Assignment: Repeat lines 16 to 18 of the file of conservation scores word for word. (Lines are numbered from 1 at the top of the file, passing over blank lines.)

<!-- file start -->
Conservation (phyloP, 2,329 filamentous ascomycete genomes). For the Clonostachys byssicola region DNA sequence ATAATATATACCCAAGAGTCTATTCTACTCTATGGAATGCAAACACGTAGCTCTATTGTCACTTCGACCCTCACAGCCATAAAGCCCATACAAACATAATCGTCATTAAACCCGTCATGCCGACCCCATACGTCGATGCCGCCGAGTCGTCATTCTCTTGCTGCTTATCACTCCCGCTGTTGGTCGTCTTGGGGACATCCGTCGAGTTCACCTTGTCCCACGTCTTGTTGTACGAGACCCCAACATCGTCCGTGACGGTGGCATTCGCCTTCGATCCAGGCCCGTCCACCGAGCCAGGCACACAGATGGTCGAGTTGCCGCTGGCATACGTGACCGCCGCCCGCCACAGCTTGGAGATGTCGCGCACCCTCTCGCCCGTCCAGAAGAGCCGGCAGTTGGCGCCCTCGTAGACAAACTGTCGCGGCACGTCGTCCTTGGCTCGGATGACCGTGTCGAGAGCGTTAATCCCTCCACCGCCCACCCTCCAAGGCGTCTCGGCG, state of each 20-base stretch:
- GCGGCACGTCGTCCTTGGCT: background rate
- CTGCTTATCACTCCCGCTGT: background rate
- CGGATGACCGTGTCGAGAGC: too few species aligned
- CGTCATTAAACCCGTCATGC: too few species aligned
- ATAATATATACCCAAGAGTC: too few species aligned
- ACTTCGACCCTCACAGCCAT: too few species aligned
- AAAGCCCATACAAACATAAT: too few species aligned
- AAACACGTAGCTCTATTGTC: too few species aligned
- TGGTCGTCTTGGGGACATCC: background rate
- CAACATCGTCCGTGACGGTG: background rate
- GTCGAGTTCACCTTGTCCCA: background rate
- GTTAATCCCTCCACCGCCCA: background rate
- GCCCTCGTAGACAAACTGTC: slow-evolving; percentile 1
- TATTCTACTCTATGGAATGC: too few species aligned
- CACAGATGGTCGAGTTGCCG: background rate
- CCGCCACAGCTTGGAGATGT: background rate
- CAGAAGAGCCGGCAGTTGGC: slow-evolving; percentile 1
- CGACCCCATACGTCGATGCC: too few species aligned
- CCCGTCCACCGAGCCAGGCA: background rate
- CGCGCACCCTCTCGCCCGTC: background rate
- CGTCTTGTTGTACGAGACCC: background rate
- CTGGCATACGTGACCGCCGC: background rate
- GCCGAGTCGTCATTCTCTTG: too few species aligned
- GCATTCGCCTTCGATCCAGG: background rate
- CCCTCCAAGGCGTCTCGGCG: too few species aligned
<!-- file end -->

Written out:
- CACAGATGGTCGAGTTGCCG: background rate
- CCGCCACAGCTTGGAGATGT: background rate
- CAGAAGAGCCGGCAGTTGGC: slow-evolving; percentile 1